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The Home Depot, Inc. (NYSE:HD)
Q1 2018 Earnings Conference Call
May 15, 2018, 9:00 a.m. ET

Contents:

  • Prepared Remarks
  • Questions and Answers
  • Call Participants

Prepared Remarks:

Operator

Good day, ladies and gentlemen. Welcome to The Home Depot first quarter 2018 earnings conference call. Today's call is being recorded. If you would like to ask a question any time during today's conference, please press the * key, followed by the digit 1 on your touchtone telephone.

At this time, I'd like to turn the conference over to Isabel Janci, Vice President of Investor Relations. Please go ahead.

Isabel Janci -- Vice President, Investor Relations

Thank you, Catherine, and good morning. Joining us on our call today are Craig Menear, Chairman, CEO, and President; Ted Decker, EVP of Merchandising; and Carol Tomé, Chief Financial Officer and Executive Vice President, Corporate Services.

Following our prepared remarks, the call will be open for questions. Questions will be limited to analysts and investors, and, as a reminder, we would appreciate it if the participants would limit themselves to one question with one follow-up. If we are unable to get to your question during the call, please call Investor Relations at 770-384-2387.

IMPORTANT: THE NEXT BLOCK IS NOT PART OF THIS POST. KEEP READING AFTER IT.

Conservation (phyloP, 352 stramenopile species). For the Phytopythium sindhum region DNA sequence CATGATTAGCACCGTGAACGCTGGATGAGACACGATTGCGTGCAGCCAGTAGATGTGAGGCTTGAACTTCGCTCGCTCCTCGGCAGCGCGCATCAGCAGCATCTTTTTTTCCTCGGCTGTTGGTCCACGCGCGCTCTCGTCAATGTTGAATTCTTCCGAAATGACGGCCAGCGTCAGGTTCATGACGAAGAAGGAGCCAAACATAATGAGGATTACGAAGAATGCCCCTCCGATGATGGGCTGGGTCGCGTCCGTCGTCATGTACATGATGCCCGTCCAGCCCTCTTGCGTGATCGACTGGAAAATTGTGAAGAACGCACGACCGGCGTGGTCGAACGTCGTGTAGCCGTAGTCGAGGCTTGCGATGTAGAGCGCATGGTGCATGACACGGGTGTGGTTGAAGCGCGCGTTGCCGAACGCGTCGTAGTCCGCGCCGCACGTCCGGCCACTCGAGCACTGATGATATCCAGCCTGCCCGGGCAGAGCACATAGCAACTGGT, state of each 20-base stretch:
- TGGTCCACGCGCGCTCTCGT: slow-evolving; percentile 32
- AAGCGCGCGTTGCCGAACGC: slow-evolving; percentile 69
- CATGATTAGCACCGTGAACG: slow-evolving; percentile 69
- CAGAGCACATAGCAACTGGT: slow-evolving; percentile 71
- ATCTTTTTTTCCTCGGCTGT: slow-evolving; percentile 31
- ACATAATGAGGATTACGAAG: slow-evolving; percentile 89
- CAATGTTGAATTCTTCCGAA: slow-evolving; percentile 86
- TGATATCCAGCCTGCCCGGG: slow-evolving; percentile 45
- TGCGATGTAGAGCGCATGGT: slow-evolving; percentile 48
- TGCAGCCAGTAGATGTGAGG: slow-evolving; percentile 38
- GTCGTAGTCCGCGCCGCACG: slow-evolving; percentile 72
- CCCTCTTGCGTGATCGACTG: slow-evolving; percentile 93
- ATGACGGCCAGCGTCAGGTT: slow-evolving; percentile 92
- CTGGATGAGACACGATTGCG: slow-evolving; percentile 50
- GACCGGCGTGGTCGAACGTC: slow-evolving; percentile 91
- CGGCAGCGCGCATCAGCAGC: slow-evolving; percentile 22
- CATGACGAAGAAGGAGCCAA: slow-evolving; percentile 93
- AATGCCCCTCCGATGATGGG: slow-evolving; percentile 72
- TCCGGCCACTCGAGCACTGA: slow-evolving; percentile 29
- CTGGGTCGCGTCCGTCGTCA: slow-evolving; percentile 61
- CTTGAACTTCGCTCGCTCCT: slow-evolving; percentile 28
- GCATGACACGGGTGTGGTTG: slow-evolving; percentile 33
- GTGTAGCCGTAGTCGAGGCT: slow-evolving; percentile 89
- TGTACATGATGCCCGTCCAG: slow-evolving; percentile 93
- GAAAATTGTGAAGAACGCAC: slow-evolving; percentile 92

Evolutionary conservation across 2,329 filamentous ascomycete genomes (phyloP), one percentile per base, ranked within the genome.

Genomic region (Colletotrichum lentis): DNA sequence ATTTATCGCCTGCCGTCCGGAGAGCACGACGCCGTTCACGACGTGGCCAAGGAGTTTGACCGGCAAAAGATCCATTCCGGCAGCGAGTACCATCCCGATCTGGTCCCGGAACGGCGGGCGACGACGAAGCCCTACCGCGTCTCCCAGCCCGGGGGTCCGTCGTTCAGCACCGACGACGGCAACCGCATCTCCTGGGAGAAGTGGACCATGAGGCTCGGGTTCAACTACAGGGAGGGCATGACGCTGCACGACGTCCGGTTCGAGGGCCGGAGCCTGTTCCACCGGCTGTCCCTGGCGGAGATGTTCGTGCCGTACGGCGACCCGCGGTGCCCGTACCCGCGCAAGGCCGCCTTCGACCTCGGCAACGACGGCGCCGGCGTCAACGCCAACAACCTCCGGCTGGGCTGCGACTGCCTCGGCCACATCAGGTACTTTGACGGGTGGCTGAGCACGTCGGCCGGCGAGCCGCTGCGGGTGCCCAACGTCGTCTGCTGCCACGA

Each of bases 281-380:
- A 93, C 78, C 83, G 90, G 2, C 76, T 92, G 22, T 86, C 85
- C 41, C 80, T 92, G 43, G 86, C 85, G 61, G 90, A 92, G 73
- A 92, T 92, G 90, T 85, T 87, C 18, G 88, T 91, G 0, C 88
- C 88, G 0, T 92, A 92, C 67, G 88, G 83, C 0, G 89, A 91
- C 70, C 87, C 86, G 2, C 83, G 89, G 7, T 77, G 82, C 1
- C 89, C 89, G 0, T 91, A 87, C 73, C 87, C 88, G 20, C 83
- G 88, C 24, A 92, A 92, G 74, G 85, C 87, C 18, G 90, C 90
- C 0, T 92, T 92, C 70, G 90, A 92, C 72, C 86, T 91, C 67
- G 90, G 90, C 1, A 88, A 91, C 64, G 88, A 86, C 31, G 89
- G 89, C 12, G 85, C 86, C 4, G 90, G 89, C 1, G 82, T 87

Before I turn the call over to Craig, let me remind you that today's press release and the presentations made by our executives include forward-looking statements as defined in the Private Securities Litigation Reform Act of 1995. These statements are subject to risks and uncertainties and could cause actual results to differ materially from our expectations and projections. These risks and uncertainties include, but are not limited to, the factors identified in the release and in our filings with the Securities and Exchange Commission. Today's presentations will also include certain non-GAAP measures. Reconciliation of these measures is provided on our website.